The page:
Nextcloud customers have a choice between a wide variety of storage options. One particularly scalable one is OpenIO, and it has been tested and certified to work great with Nextcloud!
What is OpenIO
OpenIO is a software-defined open source object storage solution ideal for Big Data, HPC and AI. With its distributed grid architecture and unique self-learning technology, OpenIO scales easily without mandatory data rebalancing, while delivering consistent high performance. OpenIO is S3 compatible and can be deployed on-premises or cloud-hosted, on any hardware needed.
OpenIO was founded in 2015 by Laurent Denel (CEO), Jean-François Smigielski (CTO) and four other co-founders, to offer an innovative, open source, software-defined object store that builds hyper-scalable, on-premises storage infrastructures.
OpenIO’s mission it to enable companies and institutions to generate value from their data, so that data becomes the solution, not the problem.
Why OpenIO is a great choice for storage at scale
We are in a data-centric era. Organizations need to rethink the way they store and compute data, while keeping costs as low as possible. Not all companies want to outsource the storage of their most valuable asset. Or get locked into a storage system where they can’t choose the best hardware to scale, or where they would need to pay to repatriate their own data from a public cloud platform. Traditional storage infrastructures are not designed to cope with these new challenges. Open IO delivers instant scalability, consistent high performance and efficiency – features that are the foundation of a sustainable infrastructure, and are fundamental to supporting future storage and data processing needs.
When an organization wants to set up a Nextcloud platform, where each user has an account associated with a storage space, the question of data storage arises. In the case of an individual deploying a Nextcloud instance, for example on a NAS server, the storage is done locally on the disks of the machine, and the data can be protected by a RAID mechanism. This is called local or primary storage.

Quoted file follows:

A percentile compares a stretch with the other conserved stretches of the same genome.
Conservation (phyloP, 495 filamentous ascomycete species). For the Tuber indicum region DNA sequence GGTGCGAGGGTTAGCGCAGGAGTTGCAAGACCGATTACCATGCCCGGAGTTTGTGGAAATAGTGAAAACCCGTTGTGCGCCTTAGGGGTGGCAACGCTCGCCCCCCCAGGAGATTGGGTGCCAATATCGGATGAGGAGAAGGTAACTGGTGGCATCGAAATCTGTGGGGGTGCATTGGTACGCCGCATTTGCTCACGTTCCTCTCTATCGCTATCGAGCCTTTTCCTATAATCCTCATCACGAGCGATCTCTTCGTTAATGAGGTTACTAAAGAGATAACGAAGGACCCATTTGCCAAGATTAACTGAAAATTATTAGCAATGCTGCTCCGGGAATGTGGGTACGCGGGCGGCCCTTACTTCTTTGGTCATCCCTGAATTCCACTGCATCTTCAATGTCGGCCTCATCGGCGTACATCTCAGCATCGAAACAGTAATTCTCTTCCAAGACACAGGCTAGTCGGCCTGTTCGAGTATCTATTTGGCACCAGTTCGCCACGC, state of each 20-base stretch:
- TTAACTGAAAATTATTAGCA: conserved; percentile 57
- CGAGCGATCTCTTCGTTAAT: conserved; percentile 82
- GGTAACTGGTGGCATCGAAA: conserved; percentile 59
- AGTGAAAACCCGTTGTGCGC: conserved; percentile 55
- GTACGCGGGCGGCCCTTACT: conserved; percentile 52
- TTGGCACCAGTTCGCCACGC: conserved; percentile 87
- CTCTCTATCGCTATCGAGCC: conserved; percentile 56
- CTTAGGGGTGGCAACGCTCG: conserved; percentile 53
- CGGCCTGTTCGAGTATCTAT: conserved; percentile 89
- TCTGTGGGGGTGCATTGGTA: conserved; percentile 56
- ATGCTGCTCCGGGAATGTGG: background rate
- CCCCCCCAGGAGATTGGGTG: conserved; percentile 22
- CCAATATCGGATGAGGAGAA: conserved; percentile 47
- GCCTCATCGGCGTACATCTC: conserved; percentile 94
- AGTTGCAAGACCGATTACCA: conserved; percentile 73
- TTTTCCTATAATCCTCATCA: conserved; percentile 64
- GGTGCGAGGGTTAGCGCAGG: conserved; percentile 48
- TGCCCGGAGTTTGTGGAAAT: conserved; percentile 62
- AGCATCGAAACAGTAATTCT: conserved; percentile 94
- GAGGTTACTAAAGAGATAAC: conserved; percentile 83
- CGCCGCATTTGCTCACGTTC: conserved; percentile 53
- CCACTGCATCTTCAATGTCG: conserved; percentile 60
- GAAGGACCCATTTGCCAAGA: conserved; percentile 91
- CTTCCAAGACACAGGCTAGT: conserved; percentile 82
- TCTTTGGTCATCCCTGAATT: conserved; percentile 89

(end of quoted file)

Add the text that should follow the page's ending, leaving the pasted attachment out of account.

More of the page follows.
For a larger platform, intended to host hundreds or even tens of thousands of accounts and as many GB, as is the case for universities, multiple storage options become relevant. Besides the primary storage, for which OpenIO’s object storage can be used, there is also the ability to connect a variety of external storage solutions which can be shared with other infrastructure tools. For example, a business application can deposit data on or read data from a drive, which is then accessible by Nextcloud. External storage can be connected via different protocols, including the S3 API – this is where OpenIO’s object storage technology comes into play!
Advantages of OpenIO in the Nextcloud use case
There are many advantages to opting for OpenIO. Especially when it comes to the scalability of storage. The primary storage available from Nextcloud will sooner or later be constrained by the capacity of the application server chassis. An OpenIO cluster, on the other hand, is infinitely scalable, and the added resources are immediately available (this is what we call Instant Scaling).
Next, data protection. OpenIO supports data security via erasure coding (the software-operated equivalent of RAID), which is more efficient in terms of space consumption. And the platform administrator can fine-tune the desired level of protection. A storage solution like OpenIO is designed to be resilient, which means it’s tolerant to disk breakage, and to the loss of a server. OpenIO is also designed to absorb the load, both read and write, so that application servers hosting Nextcloud services are not slowed down when a large number of users upload or download files. All this ensures high data availability.
Finally, there’s also the question of controlling costs; a “software-defined” technology such as OpenIO makes it possible to operate standard servers at low cost. These can be on-premise or at a cloud service provider. This allows customers to choose the geographical location of their data.
When the Nextcloud load peaks, OpenIO proves to be a natural choice: our technology set a performance record at the end of 2019, by breaking through the terabit per second write speed during the #TbpsChallenge.
For these reasons, several of our customers have chosen OpenIO as storage to deploy for Nextcloud platforms.
Also, responding to Cédric O, French Secretary of State for Digital Technology, and in partnership with BeeZim (open source solutions expert) and OVHcloud (European leader in cloud computing), OpenIO recently deployed a platform of this type. The platform Nextcloud + OpenIO was created to give teachers the possibility to share educational resources and to provide them with 100 GB (per account) of free storage space.